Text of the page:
God has not abandoned you, Isaiah was saying. Your best days are still ahead. Because of God’s grace He is coming to save you; your hope doesn’t need to depend on your ability, but rests completely on God and His love for you.
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Horses with vipers for tails and mouths belching fire, brimstone, and smoke teem across the Euphrates in myriads. What are we to make of this terrifying picture?
It is not clear whether the sixth angel sounded the trumpet before the five months of torment and testing had ended, or whether the swarm of supernatural scorpionesque locusts had completed its mission.
Ash Wednesday marks the beginning of Lent, which is a time of preparation to celebrate the most momentous event in earth's history since the creation itself.
Chapter 39 marks the endpoint to the first historical era represented in Isaiah. Remember, this is a complex book recording the events of ancient Judah (and Israel) over the span of one hundred and fifty years.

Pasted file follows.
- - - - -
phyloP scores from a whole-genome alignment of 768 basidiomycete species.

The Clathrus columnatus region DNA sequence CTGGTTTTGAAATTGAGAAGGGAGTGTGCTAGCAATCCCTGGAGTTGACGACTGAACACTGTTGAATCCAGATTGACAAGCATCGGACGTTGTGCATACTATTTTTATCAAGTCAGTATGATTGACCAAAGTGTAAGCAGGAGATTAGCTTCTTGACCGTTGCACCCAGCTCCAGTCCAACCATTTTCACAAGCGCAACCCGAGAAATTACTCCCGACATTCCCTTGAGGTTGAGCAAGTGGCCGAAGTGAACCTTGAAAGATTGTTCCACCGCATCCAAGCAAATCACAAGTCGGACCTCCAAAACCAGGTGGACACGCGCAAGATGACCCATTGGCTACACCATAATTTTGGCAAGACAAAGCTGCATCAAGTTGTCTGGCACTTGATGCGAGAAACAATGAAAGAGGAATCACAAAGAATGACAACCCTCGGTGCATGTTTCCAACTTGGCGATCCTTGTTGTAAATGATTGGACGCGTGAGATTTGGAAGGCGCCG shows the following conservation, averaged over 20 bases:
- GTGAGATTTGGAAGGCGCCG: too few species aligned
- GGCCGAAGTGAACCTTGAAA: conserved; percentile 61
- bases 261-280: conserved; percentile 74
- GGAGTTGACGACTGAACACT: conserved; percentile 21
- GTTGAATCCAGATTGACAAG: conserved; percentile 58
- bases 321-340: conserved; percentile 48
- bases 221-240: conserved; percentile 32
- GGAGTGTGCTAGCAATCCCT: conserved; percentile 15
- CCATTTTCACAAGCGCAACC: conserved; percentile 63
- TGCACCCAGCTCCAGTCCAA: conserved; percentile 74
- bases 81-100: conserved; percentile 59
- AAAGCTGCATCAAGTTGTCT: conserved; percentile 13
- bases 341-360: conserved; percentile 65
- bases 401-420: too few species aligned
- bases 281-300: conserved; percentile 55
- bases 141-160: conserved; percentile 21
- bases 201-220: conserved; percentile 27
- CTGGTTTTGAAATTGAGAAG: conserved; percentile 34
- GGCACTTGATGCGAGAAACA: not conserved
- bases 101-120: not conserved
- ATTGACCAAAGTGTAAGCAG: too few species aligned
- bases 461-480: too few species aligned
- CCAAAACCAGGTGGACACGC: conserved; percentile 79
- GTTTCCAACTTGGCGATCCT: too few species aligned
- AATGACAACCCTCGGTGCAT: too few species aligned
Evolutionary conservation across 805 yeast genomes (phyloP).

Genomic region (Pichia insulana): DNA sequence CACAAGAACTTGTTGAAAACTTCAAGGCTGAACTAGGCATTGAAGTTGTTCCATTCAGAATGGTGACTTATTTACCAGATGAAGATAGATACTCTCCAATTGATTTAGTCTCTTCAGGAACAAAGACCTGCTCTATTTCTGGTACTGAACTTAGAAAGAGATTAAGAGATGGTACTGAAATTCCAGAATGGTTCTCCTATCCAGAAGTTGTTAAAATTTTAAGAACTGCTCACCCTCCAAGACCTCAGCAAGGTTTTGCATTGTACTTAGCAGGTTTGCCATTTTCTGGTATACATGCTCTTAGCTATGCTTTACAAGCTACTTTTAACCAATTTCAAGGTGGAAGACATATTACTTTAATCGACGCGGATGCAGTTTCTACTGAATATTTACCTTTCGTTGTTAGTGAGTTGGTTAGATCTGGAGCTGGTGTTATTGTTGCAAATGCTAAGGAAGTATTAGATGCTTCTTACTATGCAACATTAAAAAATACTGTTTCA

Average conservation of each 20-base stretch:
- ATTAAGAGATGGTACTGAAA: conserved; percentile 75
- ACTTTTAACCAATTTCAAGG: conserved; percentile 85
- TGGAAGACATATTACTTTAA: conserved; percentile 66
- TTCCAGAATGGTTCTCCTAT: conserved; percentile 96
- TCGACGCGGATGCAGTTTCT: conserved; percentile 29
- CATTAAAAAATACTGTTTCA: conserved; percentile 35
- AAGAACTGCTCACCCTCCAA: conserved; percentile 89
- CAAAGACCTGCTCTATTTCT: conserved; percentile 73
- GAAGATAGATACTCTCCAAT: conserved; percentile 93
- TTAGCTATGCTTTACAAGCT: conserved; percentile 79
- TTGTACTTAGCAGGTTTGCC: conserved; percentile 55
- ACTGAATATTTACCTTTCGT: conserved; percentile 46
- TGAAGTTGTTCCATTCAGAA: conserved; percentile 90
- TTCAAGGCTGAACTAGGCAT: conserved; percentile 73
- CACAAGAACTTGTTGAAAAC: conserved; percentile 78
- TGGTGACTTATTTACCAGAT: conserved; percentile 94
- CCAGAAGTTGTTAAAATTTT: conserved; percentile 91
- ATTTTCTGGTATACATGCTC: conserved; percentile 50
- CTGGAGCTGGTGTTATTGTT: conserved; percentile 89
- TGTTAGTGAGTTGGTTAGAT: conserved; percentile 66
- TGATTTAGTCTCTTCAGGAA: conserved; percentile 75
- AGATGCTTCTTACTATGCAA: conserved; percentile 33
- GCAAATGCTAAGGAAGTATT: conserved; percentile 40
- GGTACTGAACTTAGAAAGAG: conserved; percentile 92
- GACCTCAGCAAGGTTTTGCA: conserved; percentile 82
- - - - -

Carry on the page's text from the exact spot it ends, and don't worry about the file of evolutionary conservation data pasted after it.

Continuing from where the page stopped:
Assyria used weapons and threats, but that failed. The Babylonian’s subtle use of flattery and gifts worked because Hezekiah failed to take their matter to the Lord.
Are these actual monsters that will rise up out of some sepulchral chasm cleaving the mantle of earth? Or is their appearance allegory rich with symbolical meaning?
The fifth trumpet seems either definitely metaphysical or highly allegorical, so how do expositors who take the historical or more specifically preterist views read these verses?
There is a spiritual maxim, here. God will present us with the same kind of trouble again and again.